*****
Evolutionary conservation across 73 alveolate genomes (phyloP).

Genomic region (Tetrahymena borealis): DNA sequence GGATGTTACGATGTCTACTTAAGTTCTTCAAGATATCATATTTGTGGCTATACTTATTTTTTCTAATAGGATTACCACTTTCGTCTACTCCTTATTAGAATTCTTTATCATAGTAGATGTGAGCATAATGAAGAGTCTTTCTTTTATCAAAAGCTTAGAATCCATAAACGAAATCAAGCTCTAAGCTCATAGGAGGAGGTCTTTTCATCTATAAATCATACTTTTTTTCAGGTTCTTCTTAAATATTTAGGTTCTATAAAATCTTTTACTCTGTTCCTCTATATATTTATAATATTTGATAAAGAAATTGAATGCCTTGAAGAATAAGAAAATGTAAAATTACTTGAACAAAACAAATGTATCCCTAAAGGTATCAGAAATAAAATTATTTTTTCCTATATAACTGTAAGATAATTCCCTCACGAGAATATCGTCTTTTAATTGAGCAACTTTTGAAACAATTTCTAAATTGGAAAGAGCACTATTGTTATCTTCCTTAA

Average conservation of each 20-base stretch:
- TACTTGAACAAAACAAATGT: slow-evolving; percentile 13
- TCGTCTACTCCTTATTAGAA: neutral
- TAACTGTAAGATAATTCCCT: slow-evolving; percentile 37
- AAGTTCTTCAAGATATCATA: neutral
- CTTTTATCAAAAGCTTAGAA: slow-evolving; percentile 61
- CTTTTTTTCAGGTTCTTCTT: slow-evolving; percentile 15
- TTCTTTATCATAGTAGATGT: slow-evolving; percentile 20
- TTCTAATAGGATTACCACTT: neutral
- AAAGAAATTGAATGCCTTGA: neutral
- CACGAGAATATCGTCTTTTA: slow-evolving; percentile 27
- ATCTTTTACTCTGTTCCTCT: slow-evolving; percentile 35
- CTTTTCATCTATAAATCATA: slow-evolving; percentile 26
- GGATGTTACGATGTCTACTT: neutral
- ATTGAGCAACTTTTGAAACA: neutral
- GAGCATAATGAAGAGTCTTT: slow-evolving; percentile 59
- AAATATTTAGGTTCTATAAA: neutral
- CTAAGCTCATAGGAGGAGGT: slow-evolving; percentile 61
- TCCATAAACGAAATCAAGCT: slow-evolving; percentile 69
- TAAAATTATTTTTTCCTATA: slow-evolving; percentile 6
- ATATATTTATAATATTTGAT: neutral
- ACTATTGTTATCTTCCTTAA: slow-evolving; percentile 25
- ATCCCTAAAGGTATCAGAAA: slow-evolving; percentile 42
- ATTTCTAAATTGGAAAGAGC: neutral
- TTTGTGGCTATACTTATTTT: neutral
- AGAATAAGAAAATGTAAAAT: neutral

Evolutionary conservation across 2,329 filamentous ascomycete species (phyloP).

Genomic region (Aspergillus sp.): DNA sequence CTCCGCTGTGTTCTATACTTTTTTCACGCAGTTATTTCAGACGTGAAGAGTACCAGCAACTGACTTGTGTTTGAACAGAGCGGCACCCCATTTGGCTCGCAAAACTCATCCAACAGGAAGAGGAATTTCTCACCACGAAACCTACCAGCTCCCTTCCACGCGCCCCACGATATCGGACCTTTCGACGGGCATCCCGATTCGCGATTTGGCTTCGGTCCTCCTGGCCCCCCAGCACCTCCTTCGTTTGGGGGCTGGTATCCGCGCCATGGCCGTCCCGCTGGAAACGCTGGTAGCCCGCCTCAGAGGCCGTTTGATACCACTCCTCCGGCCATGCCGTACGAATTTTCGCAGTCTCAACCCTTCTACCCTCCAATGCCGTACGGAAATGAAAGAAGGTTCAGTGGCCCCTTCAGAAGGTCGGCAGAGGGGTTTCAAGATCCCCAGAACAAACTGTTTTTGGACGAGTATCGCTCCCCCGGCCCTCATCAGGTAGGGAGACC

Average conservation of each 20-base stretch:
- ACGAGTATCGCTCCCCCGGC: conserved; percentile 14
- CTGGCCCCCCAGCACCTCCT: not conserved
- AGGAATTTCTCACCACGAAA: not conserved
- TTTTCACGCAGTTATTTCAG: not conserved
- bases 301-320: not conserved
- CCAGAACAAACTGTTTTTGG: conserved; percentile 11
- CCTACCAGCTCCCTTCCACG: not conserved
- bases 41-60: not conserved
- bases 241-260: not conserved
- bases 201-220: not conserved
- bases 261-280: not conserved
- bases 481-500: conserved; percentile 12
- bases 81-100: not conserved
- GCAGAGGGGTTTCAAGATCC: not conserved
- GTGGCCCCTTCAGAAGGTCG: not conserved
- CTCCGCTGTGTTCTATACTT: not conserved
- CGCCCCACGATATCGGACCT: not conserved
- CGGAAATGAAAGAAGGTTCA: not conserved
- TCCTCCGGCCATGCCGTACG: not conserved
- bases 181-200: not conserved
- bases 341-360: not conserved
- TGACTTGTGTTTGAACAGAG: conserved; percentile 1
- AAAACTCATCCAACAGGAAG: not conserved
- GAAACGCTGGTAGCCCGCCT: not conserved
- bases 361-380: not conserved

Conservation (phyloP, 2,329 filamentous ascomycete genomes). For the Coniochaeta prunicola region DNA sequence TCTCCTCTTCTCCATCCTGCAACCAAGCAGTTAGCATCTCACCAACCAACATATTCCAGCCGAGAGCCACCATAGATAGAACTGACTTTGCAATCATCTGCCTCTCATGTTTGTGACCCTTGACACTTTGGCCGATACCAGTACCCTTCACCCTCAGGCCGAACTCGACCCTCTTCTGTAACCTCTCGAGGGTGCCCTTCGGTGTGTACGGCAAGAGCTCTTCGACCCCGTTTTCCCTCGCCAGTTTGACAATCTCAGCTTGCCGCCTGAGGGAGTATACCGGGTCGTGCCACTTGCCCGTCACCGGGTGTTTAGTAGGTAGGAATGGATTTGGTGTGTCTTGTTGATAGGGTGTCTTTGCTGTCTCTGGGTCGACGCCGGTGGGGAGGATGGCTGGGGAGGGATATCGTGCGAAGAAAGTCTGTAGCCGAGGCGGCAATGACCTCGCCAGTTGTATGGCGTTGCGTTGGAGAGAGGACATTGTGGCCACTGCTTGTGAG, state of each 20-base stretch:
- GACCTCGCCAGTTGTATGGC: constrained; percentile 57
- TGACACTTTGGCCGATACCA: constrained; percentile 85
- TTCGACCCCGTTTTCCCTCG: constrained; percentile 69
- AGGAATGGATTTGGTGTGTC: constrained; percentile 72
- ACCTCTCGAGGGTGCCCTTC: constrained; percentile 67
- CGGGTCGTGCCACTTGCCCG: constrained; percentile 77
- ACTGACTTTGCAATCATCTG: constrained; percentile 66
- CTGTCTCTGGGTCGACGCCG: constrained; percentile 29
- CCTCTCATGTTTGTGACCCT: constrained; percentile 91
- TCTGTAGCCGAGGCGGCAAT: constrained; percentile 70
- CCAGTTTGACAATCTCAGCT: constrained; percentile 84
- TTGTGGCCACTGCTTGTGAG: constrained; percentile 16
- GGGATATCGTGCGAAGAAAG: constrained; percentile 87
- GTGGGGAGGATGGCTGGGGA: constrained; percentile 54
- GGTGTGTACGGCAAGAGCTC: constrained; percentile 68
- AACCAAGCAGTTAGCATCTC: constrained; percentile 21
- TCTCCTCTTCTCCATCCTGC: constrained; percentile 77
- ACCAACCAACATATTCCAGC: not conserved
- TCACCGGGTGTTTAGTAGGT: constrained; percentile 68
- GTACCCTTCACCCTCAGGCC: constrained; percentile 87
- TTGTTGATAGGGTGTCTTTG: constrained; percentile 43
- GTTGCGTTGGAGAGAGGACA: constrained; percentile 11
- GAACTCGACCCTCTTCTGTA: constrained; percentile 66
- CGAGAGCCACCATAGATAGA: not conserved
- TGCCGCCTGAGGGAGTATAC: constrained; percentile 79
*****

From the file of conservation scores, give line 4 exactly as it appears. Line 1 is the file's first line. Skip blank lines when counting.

- TACTTGAACAAAACAAATGT: slow-evolving; percentile 13